Opinion | National housing plan needed to tackle crisis

Opinion | National housing plan needed to tackle crisis

There’s been a flurry of political announcements regarding housing of late.

Last month the NSW Government announced measures to help first home buyers. The NSW Opposition also announced, among other things, it would require 25 per cent of properties on rezoned government land be designated as affordable housing. The May Federal Budget contained a range of positive measures across the housing spectrum from first home buyers to private rental to affordable housing and homelessness.

The broader focus on housing by governments is welcome. But are they the priority measures and how do they fit together?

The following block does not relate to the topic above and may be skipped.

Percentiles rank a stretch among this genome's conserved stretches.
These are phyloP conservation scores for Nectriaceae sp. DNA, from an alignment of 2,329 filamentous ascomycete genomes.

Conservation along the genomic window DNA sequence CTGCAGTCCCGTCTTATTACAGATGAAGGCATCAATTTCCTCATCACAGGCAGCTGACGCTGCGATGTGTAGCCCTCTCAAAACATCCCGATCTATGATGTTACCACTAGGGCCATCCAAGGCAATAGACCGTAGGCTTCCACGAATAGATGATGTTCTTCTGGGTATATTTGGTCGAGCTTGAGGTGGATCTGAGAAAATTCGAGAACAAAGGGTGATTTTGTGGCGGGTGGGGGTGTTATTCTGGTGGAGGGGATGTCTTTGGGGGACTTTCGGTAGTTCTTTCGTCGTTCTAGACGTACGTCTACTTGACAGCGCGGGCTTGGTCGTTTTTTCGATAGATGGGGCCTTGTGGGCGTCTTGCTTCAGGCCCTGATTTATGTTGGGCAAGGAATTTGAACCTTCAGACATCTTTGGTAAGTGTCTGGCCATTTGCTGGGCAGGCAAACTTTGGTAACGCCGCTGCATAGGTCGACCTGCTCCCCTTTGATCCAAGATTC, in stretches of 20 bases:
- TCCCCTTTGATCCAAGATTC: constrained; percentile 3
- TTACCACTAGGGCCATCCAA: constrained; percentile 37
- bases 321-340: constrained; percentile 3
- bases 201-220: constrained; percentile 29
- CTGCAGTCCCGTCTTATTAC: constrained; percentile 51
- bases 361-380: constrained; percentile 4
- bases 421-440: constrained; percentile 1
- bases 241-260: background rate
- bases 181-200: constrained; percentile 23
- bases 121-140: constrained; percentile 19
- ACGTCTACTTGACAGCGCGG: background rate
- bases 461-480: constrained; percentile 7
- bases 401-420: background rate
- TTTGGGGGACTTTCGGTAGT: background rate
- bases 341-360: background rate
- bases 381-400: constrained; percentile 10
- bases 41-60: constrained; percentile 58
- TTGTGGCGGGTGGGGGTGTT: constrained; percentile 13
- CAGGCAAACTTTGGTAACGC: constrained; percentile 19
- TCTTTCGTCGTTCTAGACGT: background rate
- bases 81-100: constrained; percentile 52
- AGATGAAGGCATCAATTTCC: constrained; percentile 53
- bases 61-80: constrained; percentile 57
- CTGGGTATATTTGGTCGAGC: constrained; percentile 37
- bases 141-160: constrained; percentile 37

The NSW Government’s announcements are largely for first home buyers. There will be more than $1 billion of stamp duty concessions. First home buyers of properties costing up to $650,000 will be exempt from the duty from July 1. Buyers of first homes worth between $650,000 and $800,000 will receive stamp duty discounts. Stamp duty charged on lenders’ mortgage insurance will be abolished. The $10,000 first home owner grant will still be available to first home owners building a house worth up to $750,000. For those buying a new home the grant is available for homes worth up to $600,000.

Stamp duty concessions for properties bought off the plan, the $5000 new home grant scheme, and the ability for investors to defer payment of stamp duty for 12 months have all been abolished. This is designed to help first home buyers compete with investors. To help fund the package, the stamp duty surcharge for foreign investors will double to 8 per cent and the land tax surcharge will rise to 2 per cent.

To boost supply, $3 billion will be spent on infrastructure and the government will give interest rate subsidies to councils borrowing for eligible housing projects.